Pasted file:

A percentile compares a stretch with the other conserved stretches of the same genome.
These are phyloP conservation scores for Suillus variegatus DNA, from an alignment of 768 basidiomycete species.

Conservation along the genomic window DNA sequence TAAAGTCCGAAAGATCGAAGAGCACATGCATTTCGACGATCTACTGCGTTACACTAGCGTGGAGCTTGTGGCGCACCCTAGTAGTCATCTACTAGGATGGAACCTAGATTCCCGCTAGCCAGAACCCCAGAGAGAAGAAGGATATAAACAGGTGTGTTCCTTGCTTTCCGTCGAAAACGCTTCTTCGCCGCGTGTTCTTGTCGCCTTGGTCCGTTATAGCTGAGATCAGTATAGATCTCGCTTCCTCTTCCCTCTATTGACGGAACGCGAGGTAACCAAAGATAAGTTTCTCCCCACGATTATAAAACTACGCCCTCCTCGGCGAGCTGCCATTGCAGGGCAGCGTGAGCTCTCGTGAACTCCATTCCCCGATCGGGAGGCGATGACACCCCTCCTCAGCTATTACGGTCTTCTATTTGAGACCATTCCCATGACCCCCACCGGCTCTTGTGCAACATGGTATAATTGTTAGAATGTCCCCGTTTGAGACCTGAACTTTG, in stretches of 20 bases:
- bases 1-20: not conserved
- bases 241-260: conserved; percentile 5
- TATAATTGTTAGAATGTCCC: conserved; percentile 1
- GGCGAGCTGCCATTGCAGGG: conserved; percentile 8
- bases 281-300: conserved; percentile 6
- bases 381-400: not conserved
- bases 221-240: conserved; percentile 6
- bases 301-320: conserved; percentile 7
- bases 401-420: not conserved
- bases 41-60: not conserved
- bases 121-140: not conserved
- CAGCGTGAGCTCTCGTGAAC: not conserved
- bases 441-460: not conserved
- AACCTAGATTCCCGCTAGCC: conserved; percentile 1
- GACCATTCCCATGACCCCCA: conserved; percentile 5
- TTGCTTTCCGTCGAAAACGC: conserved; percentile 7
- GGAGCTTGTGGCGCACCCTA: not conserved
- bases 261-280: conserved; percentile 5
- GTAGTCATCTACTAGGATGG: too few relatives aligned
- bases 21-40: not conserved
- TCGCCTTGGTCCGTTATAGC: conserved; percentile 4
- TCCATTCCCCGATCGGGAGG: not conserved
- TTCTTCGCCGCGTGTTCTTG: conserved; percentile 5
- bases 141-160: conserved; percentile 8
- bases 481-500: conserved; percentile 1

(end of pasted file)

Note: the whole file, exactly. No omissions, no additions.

A percentile compares a stretch with the other conserved stretches of the same genome.
These are phyloP conservation scores for Suillus variegatus DNA, from an alignment of 768 basidiomycete species.

Conservation along the genomic window DNA sequence TAAAGTCCGAAAGATCGAAGAGCACATGCATTTCGACGATCTACTGCGTTACACTAGCGTGGAGCTTGTGGCGCACCCTAGTAGTCATCTACTAGGATGGAACCTAGATTCCCGCTAGCCAGAACCCCAGAGAGAAGAAGGATATAAACAGGTGTGTTCCTTGCTTTCCGTCGAAAACGCTTCTTCGCCGCGTGTTCTTGTCGCCTTGGTCCGTTATAGCTGAGATCAGTATAGATCTCGCTTCCTCTTCCCTCTATTGACGGAACGCGAGGTAACCAAAGATAAGTTTCTCCCCACGATTATAAAACTACGCCCTCCTCGGCGAGCTGCCATTGCAGGGCAGCGTGAGCTCTCGTGAACTCCATTCCCCGATCGGGAGGCGATGACACCCCTCCTCAGCTATTACGGTCTTCTATTTGAGACCATTCCCATGACCCCCACCGGCTCTTGTGCAACATGGTATAATTGTTAGAATGTCCCCGTTTGAGACCTGAACTTTG, in stretches of 20 bases:
- bases 1-20: not conserved
- bases 241-260: conserved; percentile 5
- TATAATTGTTAGAATGTCCC: conserved; percentile 1
- GGCGAGCTGCCATTGCAGGG: conserved; percentile 8
- bases 281-300: conserved; percentile 6
- bases 381-400: not conserved
- bases 221-240: conserved; percentile 6
- bases 301-320: conserved; percentile 7
- bases 401-420: not conserved
- bases 41-60: not conserved
- bases 121-140: not conserved
- CAGCGTGAGCTCTCGTGAAC: not conserved
- bases 441-460: not conserved
- AACCTAGATTCCCGCTAGCC: conserved; percentile 1
- GACCATTCCCATGACCCCCA: conserved; percentile 5
- TTGCTTTCCGTCGAAAACGC: conserved; percentile 7
- GGAGCTTGTGGCGCACCCTA: not conserved
- bases 261-280: conserved; percentile 5
- GTAGTCATCTACTAGGATGG: too few relatives aligned
- bases 21-40: not conserved
- TCGCCTTGGTCCGTTATAGC: conserved; percentile 4
- TCCATTCCCCGATCGGGAGG: not conserved
- TTCTTCGCCGCGTGTTCTTG: conserved; percentile 5
- bases 141-160: conserved; percentile 8
- bases 481-500: conserved; percentile 1